Chris Morris: I’m not angry at anyone for not being picked

Chris Morris: I’m not angry at anyone for not being picked

Chris Morris during the South African national men's cricket team training session at Powerade Centre of Excellence on May 16, 2019 in Pretoria, South Africa. (Photo by Lee Warren/Gallo Images)

Instead, the Proteas all-rounder wants to make sure he makes his last-gasp waltz into the World Cup squad count.

Given his last-gasp inclusion in the Proteas’ World Cup squad at the expense of the injured Anrich Nortje, Chris Morris has, unsurprisingly, already been frequently asked about his slice of luck.

“Of course it was a bit of a shock to the system,” the lanky all-rounder admitted on Thursday in Hatfield, where South Africa are finalising their prep for the showpiece at Tuks’ High Performance Centre.

ALSO READ: Morris drafted in as Proteas injury curse strikes

“It’s never nice to see someone get injured, so my first reaction was actually being heartbroken for Anrich. For a guy to miss out on the World Cup because of a broken finger is never fun … or any injury for that matter.

“It’s really nice to be here. I’m not taking anything for granted. I’m going to enjoy every day here like I should.”

Interestingly, Morris doesn’t come across as a proverbial eager beaver now that he’s been granted an unexpected chance to help the Proteas achieve glory.

That could be explained by the fact that a frank conversation with the national selectors in January put him at ease that he shouldn’t expect a call-up.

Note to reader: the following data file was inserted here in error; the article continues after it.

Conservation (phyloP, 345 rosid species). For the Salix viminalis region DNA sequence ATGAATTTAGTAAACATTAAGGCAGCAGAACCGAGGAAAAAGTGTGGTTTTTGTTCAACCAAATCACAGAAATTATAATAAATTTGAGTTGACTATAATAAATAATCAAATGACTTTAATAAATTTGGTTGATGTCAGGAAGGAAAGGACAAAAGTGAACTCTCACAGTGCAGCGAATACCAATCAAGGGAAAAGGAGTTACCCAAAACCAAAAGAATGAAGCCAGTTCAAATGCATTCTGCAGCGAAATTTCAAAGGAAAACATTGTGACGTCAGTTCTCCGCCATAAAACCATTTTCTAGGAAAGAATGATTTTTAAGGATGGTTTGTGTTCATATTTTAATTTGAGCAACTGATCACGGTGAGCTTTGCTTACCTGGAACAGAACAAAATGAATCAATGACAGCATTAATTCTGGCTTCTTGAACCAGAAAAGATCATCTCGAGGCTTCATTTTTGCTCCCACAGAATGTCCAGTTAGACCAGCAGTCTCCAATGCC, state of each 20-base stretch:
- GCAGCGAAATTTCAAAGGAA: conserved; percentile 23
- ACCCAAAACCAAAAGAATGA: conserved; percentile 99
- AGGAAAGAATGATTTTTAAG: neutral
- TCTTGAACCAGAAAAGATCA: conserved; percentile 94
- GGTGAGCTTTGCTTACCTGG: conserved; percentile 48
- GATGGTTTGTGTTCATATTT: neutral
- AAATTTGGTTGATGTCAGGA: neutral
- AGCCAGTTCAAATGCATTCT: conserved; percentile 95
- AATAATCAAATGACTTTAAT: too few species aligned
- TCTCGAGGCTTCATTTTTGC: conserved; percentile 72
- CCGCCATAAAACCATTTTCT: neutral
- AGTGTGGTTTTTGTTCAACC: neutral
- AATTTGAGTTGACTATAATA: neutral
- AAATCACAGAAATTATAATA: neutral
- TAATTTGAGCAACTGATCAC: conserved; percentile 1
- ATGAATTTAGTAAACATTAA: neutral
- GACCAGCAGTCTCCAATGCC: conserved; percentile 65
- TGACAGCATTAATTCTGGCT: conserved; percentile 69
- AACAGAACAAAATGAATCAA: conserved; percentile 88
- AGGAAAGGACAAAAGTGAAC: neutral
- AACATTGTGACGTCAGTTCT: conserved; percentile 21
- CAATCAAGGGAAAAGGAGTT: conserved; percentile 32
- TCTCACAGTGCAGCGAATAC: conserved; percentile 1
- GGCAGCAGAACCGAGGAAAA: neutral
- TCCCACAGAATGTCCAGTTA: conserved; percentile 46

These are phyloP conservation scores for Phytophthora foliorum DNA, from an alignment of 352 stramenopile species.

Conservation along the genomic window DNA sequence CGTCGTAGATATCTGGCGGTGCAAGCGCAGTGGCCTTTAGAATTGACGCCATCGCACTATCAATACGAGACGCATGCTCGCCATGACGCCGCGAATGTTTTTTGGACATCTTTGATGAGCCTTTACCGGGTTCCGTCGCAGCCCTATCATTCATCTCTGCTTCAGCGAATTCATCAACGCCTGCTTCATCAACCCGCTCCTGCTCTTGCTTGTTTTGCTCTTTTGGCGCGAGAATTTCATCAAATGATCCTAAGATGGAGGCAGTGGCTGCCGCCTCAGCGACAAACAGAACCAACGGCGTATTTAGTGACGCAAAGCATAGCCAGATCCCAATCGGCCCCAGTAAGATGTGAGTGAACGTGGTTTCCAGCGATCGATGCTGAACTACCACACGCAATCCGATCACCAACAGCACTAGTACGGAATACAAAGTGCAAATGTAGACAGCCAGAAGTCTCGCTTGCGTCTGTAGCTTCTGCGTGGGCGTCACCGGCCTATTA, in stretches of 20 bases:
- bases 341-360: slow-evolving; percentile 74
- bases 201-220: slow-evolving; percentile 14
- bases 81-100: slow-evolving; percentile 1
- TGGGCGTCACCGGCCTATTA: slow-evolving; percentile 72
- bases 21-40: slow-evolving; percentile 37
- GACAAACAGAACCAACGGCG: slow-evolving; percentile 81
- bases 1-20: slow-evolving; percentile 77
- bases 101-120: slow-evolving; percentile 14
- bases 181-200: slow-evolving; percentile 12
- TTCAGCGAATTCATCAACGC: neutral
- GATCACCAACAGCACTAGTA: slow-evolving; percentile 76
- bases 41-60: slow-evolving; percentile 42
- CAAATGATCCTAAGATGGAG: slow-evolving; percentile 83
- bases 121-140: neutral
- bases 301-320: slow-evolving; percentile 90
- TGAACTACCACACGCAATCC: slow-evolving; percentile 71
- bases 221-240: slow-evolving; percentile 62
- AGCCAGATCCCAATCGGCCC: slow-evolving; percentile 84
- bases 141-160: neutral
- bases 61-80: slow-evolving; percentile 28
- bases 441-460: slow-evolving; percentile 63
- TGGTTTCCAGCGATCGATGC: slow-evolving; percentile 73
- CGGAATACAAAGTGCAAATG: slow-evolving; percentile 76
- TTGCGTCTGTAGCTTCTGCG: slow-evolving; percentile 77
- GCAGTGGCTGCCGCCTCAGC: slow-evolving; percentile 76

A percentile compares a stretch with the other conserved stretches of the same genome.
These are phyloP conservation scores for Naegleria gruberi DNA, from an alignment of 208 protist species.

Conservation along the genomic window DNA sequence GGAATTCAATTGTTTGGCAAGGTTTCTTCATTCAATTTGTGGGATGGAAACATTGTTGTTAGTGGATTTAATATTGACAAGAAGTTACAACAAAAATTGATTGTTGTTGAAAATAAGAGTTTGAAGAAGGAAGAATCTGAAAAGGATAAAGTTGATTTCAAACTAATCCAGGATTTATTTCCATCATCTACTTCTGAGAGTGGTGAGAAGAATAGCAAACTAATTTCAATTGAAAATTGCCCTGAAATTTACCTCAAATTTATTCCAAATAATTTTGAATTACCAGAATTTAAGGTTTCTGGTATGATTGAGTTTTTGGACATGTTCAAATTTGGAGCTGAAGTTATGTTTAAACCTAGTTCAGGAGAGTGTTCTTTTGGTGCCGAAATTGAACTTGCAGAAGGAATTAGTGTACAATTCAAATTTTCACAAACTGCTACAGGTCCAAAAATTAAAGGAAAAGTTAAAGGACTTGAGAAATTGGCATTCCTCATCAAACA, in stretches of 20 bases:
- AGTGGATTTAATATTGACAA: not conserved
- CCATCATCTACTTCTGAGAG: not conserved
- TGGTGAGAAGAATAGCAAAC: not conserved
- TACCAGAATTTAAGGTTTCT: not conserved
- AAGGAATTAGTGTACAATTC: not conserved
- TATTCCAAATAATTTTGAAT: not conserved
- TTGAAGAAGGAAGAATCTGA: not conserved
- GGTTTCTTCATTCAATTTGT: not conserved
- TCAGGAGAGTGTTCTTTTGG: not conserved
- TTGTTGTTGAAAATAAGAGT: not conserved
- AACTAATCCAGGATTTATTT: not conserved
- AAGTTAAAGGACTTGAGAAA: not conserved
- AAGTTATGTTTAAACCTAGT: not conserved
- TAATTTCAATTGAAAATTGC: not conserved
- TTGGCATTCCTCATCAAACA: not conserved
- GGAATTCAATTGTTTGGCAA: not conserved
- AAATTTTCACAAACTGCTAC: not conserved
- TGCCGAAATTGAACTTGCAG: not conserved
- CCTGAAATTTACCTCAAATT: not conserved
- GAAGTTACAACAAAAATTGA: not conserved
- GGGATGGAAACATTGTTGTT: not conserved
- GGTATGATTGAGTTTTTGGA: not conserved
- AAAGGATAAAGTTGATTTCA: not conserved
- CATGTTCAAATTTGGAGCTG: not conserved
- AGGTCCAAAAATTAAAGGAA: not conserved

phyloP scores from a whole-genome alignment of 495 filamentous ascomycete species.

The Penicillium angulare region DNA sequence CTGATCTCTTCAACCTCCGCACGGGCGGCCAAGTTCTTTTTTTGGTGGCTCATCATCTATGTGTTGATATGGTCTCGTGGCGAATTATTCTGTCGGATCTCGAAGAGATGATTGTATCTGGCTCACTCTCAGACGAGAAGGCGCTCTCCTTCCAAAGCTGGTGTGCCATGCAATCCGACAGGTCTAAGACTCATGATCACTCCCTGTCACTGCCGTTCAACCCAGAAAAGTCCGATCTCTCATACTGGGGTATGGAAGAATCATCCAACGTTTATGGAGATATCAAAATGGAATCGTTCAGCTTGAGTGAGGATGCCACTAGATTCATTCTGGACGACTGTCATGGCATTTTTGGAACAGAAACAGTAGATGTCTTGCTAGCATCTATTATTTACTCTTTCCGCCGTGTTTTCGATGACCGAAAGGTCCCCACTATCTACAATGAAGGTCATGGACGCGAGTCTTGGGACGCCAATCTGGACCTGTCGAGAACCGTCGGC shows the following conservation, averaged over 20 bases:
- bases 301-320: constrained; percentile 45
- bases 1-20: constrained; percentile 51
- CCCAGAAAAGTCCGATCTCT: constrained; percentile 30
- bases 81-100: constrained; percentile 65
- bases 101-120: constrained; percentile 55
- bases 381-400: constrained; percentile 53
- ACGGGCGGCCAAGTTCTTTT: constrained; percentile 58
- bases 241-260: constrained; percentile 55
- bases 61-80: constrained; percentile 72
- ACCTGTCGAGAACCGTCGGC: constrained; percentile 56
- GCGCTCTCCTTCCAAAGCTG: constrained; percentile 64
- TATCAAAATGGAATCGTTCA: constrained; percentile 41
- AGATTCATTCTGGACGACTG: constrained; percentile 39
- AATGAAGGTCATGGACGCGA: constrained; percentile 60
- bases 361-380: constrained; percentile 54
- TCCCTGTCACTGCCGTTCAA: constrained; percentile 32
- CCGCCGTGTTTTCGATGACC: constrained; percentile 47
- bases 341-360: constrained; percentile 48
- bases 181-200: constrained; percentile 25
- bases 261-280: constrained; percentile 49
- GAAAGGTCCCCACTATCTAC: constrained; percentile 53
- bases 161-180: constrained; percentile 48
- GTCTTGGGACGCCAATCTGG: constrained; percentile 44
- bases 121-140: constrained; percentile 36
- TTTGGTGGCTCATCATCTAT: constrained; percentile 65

“During the T20 series against Pakistan, I had an honest discussion with them,” said Morris.

“I really just wanted to know where I stood in terms of World Cup selection, because it’s something that does grab hold of you a bit. You’ve got the thought of what you’re performing for constantly at the back of your mind.

“There was so much noise about selection that I just wanted a bit of clarity.”

And he certainly got it.

“I wasn’t in line for the World Cup. I was behind a couple of players in the pecking order. I could appreciate the honesty and I understood the decision. There were guys that were performing better than me,” said the 31-year-old.

“You do feel a bit out of it, it takes a bit of time to accept. It happens, I’m not the first and won’t be the last. I moved on and just enjoyed my cricket. You find any animosity here for not being picked initially.”

One can expect Morris then to be as wholehearted as ever to “validate” his own selection, which is a mouthwatering prospect given that some observers believe his inclusion is probably a righting of a wrong.

In a predominantly steady, reliable group of players, his X-factor stands out.

But he’ll need to address the inconsistency that has blighted his international career.

“Maybe it’s down to a bit of overthinking. This game tends to be quite simple and it’s you (the player) that overcomplicates it. I have been inconsistent, there’s no beating around the bush with that one,” said Morris.

“However, it is in the past. I’ve matured another year and it’s amazing what you learn in a year’s time. It’s very humbling.”

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